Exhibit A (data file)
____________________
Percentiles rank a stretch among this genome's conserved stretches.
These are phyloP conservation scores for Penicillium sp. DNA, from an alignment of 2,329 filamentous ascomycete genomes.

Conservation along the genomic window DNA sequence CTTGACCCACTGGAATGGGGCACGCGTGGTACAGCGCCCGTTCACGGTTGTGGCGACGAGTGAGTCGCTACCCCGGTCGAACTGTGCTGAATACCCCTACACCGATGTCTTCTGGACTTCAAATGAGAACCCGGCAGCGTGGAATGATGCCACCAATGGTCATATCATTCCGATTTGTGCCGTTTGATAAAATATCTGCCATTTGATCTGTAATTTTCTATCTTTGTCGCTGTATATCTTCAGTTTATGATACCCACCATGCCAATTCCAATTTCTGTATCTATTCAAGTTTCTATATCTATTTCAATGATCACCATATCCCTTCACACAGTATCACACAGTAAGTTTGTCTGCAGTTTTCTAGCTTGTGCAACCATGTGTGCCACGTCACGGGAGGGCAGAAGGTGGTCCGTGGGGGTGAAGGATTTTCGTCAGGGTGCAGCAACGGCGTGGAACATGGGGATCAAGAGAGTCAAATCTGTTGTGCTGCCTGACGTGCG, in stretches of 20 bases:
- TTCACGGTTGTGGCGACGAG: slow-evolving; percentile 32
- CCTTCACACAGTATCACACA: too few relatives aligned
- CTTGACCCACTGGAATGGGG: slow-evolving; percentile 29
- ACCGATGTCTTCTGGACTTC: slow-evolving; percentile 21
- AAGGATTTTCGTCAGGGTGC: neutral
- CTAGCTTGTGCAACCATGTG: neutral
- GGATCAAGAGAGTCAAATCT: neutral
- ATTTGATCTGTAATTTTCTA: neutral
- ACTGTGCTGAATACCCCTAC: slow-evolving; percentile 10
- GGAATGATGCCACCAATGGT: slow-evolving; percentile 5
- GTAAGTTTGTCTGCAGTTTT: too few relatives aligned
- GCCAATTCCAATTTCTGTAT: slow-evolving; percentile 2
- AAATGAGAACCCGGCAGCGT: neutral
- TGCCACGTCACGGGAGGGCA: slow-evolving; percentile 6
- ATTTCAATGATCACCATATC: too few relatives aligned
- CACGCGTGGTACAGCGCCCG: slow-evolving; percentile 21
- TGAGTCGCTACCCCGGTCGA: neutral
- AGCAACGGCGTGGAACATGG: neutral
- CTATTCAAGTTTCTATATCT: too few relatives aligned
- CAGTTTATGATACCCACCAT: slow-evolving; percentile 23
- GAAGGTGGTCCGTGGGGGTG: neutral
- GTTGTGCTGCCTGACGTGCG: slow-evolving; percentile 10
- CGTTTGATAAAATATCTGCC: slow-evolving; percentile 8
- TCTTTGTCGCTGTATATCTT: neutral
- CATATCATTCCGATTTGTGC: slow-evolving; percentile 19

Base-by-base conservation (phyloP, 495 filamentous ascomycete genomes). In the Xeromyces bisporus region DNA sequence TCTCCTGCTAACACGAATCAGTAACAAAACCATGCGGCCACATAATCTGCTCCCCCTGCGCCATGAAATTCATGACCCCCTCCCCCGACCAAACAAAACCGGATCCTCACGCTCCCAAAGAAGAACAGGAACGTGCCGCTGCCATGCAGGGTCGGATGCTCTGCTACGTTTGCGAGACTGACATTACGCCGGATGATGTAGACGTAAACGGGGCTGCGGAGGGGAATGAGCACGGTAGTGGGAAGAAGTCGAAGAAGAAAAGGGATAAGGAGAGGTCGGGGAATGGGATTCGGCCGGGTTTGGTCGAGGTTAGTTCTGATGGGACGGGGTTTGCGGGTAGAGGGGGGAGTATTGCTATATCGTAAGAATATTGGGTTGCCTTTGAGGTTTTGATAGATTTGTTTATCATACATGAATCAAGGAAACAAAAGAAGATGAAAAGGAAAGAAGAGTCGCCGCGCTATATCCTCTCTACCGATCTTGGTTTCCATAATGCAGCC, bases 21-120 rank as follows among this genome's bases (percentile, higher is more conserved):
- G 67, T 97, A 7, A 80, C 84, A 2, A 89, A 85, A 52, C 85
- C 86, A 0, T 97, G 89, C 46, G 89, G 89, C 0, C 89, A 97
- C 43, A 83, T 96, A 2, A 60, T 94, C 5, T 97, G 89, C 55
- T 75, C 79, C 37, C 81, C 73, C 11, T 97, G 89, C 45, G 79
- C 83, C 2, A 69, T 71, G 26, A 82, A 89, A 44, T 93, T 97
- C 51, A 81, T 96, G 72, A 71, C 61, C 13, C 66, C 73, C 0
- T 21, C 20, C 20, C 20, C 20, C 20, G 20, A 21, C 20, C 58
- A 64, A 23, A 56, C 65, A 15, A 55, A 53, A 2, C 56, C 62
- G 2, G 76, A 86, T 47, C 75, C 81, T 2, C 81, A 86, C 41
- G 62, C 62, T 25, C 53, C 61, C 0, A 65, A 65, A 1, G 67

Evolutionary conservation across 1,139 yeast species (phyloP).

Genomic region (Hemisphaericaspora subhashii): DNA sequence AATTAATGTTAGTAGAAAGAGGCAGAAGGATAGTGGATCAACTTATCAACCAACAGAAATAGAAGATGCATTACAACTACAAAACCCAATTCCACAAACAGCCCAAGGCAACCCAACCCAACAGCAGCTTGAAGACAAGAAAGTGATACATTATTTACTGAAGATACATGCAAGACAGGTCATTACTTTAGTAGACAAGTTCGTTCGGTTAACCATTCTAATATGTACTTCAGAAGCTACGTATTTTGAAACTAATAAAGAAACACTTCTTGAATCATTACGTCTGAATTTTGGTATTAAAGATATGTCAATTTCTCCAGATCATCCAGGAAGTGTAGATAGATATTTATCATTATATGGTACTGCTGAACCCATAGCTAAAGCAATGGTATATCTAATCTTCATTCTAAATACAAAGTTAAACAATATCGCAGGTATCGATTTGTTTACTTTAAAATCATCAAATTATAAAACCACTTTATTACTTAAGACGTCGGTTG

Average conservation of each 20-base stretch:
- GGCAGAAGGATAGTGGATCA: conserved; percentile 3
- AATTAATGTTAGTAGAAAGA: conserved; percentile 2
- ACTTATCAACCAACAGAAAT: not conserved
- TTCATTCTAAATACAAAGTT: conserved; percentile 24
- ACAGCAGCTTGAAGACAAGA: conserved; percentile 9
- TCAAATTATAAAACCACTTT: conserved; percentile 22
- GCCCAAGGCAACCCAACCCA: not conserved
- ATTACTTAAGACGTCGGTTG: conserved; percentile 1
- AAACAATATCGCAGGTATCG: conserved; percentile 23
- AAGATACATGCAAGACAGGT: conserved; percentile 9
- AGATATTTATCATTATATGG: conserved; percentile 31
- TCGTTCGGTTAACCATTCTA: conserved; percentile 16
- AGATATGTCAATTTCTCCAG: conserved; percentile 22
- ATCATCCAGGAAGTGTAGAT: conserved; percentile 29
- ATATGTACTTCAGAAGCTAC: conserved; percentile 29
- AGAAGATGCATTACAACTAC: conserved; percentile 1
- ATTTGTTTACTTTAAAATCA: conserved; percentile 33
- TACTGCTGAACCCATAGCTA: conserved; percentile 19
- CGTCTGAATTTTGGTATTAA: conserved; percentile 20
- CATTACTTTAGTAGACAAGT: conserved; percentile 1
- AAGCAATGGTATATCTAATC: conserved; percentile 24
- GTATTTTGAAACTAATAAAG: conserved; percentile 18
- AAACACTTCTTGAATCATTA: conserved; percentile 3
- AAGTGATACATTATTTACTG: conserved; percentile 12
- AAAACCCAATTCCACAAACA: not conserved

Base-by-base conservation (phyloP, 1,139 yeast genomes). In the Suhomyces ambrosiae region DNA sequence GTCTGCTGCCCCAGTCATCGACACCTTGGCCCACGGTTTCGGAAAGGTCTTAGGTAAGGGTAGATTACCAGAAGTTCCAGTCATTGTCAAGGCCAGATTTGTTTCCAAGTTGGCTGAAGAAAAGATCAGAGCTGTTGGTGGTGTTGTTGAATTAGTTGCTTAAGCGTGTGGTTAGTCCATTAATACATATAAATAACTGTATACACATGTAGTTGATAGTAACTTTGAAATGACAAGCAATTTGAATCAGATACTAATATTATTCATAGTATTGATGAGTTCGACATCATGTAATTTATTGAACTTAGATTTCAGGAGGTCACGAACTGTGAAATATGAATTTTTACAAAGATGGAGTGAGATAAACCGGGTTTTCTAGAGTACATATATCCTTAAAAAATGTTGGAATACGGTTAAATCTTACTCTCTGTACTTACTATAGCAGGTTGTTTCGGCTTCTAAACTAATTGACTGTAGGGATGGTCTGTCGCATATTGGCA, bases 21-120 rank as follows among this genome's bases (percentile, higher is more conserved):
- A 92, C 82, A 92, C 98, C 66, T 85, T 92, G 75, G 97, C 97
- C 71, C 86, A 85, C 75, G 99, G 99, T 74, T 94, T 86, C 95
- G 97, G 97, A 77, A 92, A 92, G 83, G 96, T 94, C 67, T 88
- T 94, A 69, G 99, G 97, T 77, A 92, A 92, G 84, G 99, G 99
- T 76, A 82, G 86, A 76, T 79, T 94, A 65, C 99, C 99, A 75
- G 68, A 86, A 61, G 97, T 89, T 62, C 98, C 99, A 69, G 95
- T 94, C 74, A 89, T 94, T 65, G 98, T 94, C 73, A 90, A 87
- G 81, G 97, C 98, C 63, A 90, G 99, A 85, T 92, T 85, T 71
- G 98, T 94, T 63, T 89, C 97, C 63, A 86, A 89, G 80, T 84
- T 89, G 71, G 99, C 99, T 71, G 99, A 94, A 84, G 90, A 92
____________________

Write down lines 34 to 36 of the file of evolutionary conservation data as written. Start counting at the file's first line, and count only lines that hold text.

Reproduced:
- C 83, C 2, A 69, T 71, G 26, A 82, A 89, A 44, T 93, T 97
- C 51, A 81, T 96, G 72, A 71, C 61, C 13, C 66, C 73, C 0
- T 21, C 20, C 20, C 20, C 20, C 20, G 20, A 21, C 20, C 58